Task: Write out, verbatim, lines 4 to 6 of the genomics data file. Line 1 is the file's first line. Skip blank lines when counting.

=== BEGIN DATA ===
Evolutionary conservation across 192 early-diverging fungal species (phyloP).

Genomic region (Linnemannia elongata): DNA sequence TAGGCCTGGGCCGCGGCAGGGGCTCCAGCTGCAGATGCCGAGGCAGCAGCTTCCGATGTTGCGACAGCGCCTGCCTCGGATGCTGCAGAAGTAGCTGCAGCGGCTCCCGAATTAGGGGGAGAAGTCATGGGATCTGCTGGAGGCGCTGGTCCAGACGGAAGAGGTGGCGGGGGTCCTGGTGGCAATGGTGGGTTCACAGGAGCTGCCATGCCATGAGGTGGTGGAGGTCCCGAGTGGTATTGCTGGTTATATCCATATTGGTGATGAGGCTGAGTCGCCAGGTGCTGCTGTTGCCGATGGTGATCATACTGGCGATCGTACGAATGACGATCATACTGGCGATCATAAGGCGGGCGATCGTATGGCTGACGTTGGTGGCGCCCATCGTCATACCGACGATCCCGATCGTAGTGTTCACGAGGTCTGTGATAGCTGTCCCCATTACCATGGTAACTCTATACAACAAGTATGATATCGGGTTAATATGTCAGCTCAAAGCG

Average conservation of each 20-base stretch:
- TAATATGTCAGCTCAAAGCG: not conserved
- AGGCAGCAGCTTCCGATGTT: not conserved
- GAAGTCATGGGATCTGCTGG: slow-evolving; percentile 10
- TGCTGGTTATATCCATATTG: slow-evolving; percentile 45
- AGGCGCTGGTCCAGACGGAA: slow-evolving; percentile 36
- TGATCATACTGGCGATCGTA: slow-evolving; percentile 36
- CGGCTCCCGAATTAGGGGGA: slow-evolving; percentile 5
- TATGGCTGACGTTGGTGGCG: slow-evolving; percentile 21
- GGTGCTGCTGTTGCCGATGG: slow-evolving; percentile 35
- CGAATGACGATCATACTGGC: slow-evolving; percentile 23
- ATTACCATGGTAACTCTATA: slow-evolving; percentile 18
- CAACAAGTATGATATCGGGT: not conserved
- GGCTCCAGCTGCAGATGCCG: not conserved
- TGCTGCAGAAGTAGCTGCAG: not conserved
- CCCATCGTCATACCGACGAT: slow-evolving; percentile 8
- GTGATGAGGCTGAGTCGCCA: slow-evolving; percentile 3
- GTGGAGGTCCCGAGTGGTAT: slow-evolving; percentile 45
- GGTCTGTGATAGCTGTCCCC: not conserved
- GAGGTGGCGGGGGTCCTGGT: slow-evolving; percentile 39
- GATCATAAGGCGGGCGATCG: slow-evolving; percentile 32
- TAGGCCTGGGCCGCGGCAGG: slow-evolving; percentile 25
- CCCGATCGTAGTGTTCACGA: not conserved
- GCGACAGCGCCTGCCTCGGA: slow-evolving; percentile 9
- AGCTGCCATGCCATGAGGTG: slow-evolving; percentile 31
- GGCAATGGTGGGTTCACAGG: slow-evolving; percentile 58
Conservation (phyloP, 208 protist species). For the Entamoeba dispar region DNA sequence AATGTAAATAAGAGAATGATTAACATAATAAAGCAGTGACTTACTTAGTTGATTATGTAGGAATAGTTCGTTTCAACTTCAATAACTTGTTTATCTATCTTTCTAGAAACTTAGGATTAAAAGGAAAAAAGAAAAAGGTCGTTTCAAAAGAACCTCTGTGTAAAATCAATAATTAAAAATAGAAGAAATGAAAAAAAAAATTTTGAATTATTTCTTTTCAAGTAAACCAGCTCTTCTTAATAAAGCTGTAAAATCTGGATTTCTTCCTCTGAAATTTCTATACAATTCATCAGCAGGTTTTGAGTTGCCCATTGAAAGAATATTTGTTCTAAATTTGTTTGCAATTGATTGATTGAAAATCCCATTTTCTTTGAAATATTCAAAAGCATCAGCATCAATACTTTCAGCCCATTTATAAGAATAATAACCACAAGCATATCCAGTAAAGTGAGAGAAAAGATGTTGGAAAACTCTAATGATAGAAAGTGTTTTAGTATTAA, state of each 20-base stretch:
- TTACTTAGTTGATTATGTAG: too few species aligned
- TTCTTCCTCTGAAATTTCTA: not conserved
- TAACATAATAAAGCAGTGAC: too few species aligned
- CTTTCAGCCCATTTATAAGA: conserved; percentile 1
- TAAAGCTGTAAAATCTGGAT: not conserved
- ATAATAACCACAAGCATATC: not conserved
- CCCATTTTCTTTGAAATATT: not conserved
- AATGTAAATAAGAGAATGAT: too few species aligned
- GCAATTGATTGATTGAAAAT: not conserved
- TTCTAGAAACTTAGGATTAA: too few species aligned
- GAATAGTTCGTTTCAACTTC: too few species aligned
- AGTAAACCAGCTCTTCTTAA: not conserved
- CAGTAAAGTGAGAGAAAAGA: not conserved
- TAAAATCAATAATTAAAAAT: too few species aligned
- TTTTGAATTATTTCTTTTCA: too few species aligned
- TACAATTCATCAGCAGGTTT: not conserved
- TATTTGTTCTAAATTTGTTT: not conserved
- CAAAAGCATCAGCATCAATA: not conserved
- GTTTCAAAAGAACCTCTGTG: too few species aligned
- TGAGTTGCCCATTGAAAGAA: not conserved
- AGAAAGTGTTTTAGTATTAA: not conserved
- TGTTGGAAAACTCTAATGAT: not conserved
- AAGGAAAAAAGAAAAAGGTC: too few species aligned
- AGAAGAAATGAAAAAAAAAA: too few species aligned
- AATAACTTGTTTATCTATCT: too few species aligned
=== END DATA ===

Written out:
- TAATATGTCAGCTCAAAGCG: not conserved
- AGGCAGCAGCTTCCGATGTT: not conserved
- GAAGTCATGGGATCTGCTGG: slow-evolving; percentile 10